Thomas L. Jeffers, Norman Podhoretz: A Biography (Cambridge: Cambridge University Press, 2010). 393 pp. $35.00.
Norman Podhoretz has been called many things—ultra-hawkish, U.S.-centric, neo-imperialist, Israel firster. And those are among the kinder things. His admirers know him as the editor who transformed Commentary into America’s best magazine. Along with the late Irving Kristol, he was the architect of the neoconservative intellectual movement, perhaps its leading advocate for “exporting democracy.” His counsel was sought by President George W. Bush, who awarded him the Presidential Medal of Freedom, and later by presidential candidate Rudolph W. Giuliani. He is notorious for describing Islamism’s war against the West as “World War IV” and for advising that the U.S. bomb Khomeinist Iran.
What Podhoretz has not been called often enough is a good writer, one of the most influential American prose writers of the last half century. Making It, his 1967 “auto-case study” which revealed that a thirst for success is the dirty little secret of the intelligentsia, ignited the boom in American memoirs. (He followed up with the equally outrageous and invigorating Breaking Ranks and Ex-Friends.) Trained originally as a literary critic under Lionel Trilling and F. R. Leavis, he made an immediate name for himself at twenty-three when he broke ranks with the critical consensus, writing in Commentary that The Adventures of Augie March was a grand failure, but a failure nevertheless. (Bellow never forgave him.) Doings and Undoings, his 1964 collection of essays, was nearly the last gasp of the New York intellectuals, the last successful attempt to write criticism of novelists’ ideas.
The virtue of Thomas L. Jeffers’s new biography is that it locks in on Podhoretz the writer, tracking his intellectual development through his essays and memoirs. A reader with a curiosity about postwar American intellectual history who is a stranger to Podhoretz’s work will find an excellent one-volume introduction to both in this biography. Podhoretz the man does not disappear beneath the surface of the writing, but Jeffers has small patience for scandal. As a direct consequence, his book has been denigrated as “extremely admiring,” “tightly aligned with its subject,” “exhaustive but frustratingly uncritical.” Podhoretz’s detractors are upset that his biographer does not share their opinion, along with their unthinking assumption that, as a matter of course, biography is the art of debunking a great man. Jeffers’s life belongs to an older tradition, in which the reasons that a man deserves his reputation—and a book-length treatment—are amply justified.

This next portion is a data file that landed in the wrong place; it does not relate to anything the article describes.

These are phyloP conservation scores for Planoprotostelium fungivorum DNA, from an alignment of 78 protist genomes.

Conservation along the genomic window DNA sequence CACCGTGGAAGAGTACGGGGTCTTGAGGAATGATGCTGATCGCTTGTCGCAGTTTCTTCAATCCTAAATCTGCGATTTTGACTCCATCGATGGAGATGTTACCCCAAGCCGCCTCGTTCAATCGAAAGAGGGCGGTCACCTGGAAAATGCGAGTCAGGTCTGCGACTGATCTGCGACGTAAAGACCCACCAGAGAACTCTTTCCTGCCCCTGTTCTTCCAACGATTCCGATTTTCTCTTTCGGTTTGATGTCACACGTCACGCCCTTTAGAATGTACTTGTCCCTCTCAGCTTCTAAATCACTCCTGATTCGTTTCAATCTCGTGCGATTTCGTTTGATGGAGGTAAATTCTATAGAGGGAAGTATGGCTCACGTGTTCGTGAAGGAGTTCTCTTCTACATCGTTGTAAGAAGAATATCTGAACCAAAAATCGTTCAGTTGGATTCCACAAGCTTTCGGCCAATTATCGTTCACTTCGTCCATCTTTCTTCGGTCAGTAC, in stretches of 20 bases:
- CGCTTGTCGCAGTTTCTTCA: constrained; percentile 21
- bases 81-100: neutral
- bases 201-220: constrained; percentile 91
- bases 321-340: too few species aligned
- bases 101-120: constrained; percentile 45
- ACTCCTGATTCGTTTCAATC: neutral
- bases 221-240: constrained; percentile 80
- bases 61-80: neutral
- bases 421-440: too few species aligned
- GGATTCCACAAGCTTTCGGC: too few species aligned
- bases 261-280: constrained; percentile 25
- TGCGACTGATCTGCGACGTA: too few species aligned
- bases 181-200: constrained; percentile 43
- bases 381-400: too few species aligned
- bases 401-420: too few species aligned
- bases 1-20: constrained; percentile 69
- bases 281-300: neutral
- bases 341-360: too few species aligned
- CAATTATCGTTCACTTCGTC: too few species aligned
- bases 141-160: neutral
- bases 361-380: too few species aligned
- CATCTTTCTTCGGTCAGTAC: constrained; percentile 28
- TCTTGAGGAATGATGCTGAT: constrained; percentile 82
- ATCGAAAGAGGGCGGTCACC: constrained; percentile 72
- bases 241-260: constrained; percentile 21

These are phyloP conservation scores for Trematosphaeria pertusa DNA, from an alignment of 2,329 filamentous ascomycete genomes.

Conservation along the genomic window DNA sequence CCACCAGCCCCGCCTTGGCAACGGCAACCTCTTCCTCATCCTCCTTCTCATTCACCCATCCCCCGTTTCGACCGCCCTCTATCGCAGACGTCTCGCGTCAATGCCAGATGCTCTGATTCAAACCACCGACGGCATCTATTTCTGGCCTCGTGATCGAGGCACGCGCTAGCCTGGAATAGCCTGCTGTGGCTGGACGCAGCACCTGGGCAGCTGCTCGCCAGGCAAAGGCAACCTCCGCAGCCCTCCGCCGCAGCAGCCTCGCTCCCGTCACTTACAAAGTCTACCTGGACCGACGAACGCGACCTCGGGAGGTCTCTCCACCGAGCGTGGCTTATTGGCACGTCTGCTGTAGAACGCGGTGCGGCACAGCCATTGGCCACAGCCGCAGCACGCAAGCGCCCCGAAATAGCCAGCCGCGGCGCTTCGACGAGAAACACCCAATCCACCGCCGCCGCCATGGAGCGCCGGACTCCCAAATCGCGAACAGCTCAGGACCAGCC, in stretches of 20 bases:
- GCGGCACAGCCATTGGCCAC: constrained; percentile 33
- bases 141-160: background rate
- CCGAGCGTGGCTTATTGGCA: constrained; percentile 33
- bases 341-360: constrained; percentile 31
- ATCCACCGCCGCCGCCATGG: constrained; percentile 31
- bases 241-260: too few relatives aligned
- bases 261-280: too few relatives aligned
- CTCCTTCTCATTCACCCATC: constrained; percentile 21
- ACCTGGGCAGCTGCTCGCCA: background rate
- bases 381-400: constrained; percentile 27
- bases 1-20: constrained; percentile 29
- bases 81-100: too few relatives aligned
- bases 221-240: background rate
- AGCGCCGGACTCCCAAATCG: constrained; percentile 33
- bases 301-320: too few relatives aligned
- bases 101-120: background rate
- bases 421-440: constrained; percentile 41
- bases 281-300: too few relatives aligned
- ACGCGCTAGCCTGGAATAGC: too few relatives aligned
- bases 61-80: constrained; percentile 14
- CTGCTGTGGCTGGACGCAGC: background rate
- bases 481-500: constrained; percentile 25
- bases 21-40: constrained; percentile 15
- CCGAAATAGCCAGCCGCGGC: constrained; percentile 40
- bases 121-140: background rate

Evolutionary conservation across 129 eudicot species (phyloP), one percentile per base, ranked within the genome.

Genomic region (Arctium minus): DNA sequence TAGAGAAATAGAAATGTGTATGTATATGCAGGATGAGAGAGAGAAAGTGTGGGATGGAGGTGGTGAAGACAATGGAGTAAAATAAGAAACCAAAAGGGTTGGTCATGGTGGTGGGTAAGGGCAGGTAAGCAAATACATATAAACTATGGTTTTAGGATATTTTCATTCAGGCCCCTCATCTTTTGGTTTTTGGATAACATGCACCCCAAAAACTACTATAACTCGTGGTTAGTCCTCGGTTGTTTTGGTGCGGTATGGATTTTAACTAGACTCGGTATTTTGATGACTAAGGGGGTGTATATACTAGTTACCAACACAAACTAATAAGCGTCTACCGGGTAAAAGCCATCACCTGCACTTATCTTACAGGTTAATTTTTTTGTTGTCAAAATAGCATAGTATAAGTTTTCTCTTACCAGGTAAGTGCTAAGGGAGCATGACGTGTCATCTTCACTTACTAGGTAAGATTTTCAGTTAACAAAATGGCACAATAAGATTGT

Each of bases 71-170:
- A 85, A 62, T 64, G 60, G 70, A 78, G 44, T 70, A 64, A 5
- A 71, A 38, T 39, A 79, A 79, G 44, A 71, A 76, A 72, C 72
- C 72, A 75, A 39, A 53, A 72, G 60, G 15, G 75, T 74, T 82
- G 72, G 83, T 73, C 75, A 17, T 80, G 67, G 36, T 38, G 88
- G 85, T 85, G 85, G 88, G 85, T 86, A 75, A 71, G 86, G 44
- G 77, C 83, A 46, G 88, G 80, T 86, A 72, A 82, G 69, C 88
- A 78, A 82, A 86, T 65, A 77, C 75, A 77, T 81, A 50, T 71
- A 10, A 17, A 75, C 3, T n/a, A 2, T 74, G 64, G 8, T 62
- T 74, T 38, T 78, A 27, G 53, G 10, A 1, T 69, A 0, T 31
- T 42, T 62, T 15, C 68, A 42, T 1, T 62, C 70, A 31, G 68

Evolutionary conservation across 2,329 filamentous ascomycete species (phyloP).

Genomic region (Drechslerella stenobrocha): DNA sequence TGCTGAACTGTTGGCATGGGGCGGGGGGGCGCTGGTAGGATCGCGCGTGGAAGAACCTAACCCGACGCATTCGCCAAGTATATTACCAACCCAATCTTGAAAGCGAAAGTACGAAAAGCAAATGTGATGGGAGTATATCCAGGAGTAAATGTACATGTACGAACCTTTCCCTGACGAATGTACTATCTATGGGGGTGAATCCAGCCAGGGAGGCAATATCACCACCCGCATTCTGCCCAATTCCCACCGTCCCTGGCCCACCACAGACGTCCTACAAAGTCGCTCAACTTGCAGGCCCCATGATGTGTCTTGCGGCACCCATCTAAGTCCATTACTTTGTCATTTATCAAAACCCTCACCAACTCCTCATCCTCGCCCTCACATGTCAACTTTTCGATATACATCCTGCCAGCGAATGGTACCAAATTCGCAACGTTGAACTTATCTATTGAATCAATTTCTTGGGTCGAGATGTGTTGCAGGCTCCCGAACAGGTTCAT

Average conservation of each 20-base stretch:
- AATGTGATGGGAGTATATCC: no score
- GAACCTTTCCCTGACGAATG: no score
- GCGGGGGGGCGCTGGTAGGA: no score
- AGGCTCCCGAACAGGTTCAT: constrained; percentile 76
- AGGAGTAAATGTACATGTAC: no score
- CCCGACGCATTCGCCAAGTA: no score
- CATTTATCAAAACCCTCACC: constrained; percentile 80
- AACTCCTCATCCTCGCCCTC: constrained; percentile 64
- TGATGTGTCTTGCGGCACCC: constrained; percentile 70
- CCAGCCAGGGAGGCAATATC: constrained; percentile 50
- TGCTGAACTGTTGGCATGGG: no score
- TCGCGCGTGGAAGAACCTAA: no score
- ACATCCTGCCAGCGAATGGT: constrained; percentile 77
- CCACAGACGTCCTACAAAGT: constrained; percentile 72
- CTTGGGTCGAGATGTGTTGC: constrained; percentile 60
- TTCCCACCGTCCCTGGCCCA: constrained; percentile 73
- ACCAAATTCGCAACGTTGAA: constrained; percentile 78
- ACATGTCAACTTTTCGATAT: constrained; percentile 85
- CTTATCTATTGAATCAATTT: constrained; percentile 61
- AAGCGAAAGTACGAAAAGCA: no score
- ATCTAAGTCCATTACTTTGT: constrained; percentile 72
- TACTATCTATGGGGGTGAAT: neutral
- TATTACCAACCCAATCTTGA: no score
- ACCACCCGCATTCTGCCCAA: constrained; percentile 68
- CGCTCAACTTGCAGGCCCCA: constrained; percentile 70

Podhoretz was born in 1930, and grew up in his native Brooklyn. The streets were tough, and fights between Jews and blacks and other second-generation immigrant kids were common. “I got beaten up a couple of times, and I don’t think I ever really won a fight,” Podhoretz later wrote, “but I was good or staunch enough to hold my own and not be totally humiliated.” The important thing was not to run away. “It was good training for the life I was to lead,” he said.
Indeed, Podhoretz has never run away from a fight in his life. In one of my favorite passages, John Podhoretz—the only son—relates how he brought a friend home for dinner when he was twelve or thirteen. His sister broached the subject of homosexuality:
Although not everyone will appreciate it for this reason, Jeffers’s biography contains an engrossing account of how Podhoretz built up his remarkable prose style—a variety of what I have elsewhere called the harsh style. Early in his career, he wrote in a letter to a friend that being obliged to submit multiple drafts to Commentary managing editor Robert Warshow—a wonderful writer in his own right—was teaching him to concentrate on “the qualities of things instead of on their meaning [his emphasis], and it seems to have wrought a revolution in my style.” The revolution not only transformed Podhoretz’s own style, but also that of the magazine of which he assumed editorial control in 1960. Commentary became a haven for what the great literary critic Ruth R. Wisse, one of Podhoretz’s discoveries, a regular contributor to the magazine since 1976, called the no-apologies style: